The surprise occurrence of a Basking Shark at Portland in 1883 seems to have delighted McCoy, as he boasted of it being the first such specimen seen in southern waters.
The species was legendary in his native Ireland, where it regularly appeared in impressive schools off the rugged West Coast. Hunted by the Aran Islanders in their flimsy currachs - boats made of tarped canvas - the shark's liver produced valuable oil that sustained them in cold stone cottages over the long, dark winters.
The extraordinary circumstances of the individual I have here figured and described having come so far south gives special interest to this specimen, which was caught in November, 1883, at Portland, on the Western coast of Victoria.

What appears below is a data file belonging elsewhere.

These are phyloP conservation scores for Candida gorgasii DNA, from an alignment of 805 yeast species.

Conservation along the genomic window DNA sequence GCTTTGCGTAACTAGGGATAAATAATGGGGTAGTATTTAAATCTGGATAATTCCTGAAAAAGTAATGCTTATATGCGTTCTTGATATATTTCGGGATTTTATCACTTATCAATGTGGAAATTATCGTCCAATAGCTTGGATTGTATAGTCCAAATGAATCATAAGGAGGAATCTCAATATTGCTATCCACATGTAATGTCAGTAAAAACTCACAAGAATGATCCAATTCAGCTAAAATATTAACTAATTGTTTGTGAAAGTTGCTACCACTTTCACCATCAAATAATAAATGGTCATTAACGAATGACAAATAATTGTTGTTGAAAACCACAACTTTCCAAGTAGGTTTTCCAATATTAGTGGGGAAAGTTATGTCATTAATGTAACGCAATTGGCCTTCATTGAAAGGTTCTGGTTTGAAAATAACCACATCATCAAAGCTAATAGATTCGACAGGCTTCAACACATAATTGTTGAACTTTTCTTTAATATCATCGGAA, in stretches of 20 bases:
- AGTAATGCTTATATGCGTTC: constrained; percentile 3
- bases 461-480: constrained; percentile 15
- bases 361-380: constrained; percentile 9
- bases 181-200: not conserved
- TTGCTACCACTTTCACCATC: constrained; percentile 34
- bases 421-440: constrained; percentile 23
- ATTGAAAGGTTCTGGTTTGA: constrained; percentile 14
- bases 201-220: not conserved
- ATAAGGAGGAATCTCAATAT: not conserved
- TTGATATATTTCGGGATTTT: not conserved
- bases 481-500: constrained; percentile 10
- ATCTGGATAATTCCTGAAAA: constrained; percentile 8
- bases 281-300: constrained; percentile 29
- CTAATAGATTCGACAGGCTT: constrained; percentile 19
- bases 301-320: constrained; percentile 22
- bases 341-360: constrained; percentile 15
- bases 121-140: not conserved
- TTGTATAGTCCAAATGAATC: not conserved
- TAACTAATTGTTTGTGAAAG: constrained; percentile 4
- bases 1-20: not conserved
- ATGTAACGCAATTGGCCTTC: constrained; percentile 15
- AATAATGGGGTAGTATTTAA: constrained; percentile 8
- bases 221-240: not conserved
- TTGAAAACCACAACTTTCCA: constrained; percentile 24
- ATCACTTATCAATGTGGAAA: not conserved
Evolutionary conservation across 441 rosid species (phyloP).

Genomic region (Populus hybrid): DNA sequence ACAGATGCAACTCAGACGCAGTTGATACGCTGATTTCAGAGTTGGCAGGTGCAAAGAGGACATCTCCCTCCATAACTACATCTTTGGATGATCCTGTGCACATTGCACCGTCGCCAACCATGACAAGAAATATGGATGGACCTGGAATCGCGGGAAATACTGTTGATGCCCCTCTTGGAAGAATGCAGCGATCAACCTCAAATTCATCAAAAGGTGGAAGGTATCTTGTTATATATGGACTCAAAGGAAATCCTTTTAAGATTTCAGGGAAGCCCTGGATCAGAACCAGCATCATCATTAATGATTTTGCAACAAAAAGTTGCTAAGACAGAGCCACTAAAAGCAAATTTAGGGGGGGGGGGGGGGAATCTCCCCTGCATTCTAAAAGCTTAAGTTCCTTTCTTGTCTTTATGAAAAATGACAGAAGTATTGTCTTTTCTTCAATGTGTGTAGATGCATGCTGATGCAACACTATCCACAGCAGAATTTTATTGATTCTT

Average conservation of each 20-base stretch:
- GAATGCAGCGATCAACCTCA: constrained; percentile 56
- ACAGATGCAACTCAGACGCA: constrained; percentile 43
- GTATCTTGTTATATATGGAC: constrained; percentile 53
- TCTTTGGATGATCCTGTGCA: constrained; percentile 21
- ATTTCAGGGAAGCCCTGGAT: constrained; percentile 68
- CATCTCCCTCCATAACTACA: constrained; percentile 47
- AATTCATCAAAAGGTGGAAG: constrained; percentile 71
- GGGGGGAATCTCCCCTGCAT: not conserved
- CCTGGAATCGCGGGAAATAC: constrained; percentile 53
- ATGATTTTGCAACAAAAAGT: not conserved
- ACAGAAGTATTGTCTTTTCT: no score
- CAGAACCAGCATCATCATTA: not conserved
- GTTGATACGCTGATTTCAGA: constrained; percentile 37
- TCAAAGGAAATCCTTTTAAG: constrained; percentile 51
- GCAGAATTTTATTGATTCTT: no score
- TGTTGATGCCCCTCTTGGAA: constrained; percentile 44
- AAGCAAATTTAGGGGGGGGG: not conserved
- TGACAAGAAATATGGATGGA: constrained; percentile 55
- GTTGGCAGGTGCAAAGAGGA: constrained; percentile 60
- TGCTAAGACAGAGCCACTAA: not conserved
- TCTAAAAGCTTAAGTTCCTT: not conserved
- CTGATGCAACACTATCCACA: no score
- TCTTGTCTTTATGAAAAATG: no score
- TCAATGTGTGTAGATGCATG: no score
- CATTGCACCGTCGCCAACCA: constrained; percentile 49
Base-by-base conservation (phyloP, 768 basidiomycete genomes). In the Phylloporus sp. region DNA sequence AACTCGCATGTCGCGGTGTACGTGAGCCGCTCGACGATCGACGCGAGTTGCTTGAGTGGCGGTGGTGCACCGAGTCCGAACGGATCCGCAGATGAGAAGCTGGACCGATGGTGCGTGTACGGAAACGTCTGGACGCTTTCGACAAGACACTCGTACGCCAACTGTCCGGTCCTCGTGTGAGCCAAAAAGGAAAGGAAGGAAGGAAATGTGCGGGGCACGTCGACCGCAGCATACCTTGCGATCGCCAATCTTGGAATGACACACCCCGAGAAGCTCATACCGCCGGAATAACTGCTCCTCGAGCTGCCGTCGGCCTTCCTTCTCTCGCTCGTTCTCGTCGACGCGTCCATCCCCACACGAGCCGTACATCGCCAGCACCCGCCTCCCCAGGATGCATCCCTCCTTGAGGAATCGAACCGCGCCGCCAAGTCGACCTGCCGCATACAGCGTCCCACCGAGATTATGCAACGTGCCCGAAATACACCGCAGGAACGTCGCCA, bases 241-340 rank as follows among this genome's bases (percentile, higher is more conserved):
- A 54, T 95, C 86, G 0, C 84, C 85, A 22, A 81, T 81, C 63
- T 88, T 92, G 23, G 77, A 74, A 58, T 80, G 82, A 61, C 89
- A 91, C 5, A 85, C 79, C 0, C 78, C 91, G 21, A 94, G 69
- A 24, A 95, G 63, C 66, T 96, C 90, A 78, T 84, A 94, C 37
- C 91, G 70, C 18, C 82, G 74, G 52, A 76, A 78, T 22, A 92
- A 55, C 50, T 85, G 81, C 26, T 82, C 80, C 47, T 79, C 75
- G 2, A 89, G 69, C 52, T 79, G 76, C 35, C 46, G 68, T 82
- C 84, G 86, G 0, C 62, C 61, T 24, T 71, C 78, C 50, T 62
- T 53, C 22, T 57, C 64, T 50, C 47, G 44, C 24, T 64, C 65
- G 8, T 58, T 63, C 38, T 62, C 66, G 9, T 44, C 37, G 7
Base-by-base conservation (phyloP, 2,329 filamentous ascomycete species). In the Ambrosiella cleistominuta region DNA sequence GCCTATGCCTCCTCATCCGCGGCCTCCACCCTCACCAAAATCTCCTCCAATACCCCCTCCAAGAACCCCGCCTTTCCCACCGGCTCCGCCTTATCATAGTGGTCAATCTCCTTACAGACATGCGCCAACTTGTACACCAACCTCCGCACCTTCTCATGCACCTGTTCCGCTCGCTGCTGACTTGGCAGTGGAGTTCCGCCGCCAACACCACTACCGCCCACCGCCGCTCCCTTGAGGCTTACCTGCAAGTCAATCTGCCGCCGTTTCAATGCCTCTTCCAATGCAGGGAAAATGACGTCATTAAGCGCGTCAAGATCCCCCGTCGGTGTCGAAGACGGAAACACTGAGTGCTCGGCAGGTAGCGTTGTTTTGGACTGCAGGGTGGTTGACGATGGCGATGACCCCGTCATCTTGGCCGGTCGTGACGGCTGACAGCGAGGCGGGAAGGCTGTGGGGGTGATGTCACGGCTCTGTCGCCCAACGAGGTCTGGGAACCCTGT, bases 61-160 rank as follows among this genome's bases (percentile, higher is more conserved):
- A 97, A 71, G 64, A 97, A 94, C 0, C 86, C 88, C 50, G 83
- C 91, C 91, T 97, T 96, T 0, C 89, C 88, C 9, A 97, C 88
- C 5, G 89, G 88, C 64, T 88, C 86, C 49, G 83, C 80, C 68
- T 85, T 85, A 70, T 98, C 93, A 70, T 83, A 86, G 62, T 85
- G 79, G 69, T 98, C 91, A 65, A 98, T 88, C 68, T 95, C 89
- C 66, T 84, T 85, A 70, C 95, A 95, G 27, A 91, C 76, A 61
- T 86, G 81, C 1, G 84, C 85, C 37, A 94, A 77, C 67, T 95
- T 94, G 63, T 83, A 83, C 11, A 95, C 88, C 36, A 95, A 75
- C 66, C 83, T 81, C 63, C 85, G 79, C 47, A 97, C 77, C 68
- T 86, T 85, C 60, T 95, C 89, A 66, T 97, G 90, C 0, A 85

It, as often happens in the northern hemisphere, to which, until this occurrence, it was supposed to be confined, was found entangled in the nets of the fisherman, and having wrapped the nets round itself by rolling and struggling, it became exhausted and was killed.
In other countries where fisherman have recorded their meetings with this monster, the accounts agree in showing it to be a quiet, sluggish creature quite destitute of the ferocity of the other Sharks, swimming along showing its back and dorsal fin above the water, and with its mouth open to catch its small, floating food, like a Whale, and when basking quietly on the surface being so indifferent to the approaching of a boat that the man may feel it without any alarm or movement or anger on the part of the Shark, unless harpooned, when it darts to the bottom with great force and velocity, and unlike a Whale, which must come up to breathe, it stays below, making it a dangerous captive for any ordinary fishing vessel.